Cyberbullying - when kids target other kids online - Cyberlawyer and online safety and privacy expert available for comment

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Kids and teens are using the Internet every singel day. Too often they are using it, and their cell phones, to bully, harass and stalk other kids and teens. This is a growing problem. But if you are armed with the right tools and information you can avoid your child being the victim of cyberbullying or even becoming a cyberbully.

Today’s New York Times article highlights the ways kids and teens harass and cyberbully each other using photo cell phones, blogs, instant messaging, websites, digital images and videos. Cyberlawyer, Internet safety and privacy expert, author and executive director of the world’s largest online safety and help group, WiredSafety.org, Parry Aftab, has created a cyberbullying awareness and prevention program for students, parents, schools and community law enforcement agencies. This program is available without charge at InternetSuperHeroes.org.

With help from Marvel’s superheroes and villains, like Spider-Man, Hulk and X-Men, Parry’s group helps victims of cyberbullying and their families and schools understand how to prevent, address and report cyberbullying, cyberharassment and cyberabuses. InternetSuperHeroes.org (in a pre-launch series on cyberbullying) explains typical uses and abuses of interactive technology by kids and teens. With back-to-school just around the corner, this new resource is essential.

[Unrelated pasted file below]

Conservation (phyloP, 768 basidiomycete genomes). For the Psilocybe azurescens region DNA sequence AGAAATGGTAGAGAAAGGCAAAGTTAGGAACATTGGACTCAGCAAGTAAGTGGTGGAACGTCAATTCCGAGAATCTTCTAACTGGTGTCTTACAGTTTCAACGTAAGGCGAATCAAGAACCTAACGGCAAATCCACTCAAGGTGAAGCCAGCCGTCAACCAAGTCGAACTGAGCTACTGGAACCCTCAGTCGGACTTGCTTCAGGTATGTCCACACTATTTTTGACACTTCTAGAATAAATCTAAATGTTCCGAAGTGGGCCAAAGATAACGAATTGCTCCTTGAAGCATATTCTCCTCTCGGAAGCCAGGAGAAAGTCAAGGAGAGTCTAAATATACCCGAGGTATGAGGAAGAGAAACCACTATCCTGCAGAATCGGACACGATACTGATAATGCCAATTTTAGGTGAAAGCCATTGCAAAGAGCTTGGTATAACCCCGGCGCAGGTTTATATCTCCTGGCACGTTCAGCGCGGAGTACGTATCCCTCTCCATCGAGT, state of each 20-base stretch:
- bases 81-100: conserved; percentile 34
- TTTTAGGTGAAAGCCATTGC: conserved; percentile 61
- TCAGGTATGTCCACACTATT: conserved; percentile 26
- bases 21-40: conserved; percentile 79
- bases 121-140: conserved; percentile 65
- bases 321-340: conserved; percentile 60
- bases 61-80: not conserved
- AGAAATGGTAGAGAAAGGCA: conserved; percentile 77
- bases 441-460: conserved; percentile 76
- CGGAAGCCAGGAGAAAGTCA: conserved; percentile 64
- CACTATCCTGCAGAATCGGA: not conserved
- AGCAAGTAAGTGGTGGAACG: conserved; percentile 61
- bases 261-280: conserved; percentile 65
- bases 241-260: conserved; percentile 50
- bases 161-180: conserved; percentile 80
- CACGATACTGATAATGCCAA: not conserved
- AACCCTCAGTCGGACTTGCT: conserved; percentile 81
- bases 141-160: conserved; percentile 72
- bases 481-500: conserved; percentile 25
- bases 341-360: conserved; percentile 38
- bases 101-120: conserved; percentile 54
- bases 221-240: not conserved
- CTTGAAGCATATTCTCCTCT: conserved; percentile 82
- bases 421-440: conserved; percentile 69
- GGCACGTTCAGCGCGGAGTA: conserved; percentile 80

InternetSuperHeroes.org’s spokeshero for cyberbullying awareness is Hulk, and the kids are challenged to find the super hero with themselves to keep them from cyberbullying others and help them avoid becoming a victim of cyberbullying.

A frequent and popular media resource, Parry will share:

•How kids target each other using the new interactive technologies

•How easy it is for a “good” kid to become a cyberbully

•How the profile of a cyberbully is very different from that of a schoolyard bully

•Where to get help and how to report cyberbullying

•Why many girls cyberbully

•What laws exist to help address cyberbullying and cyberharassment

•What schools can do when a student is being cyberbullied

•How children and teens have online alter-egos

•What parents can do to make sure that their children aren’t victimized by cyberbullies

Her FBI-trained teen online safety volunteers, the TeenAngels (teenangels.org), are available for comment and media with Parry, as well. These incredible young teens can share ways kids can avoid becoming victimized by cyberbullies. Parry and two chapters of TeenAngels are available in the NY metropolitan area.

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Parry Aftab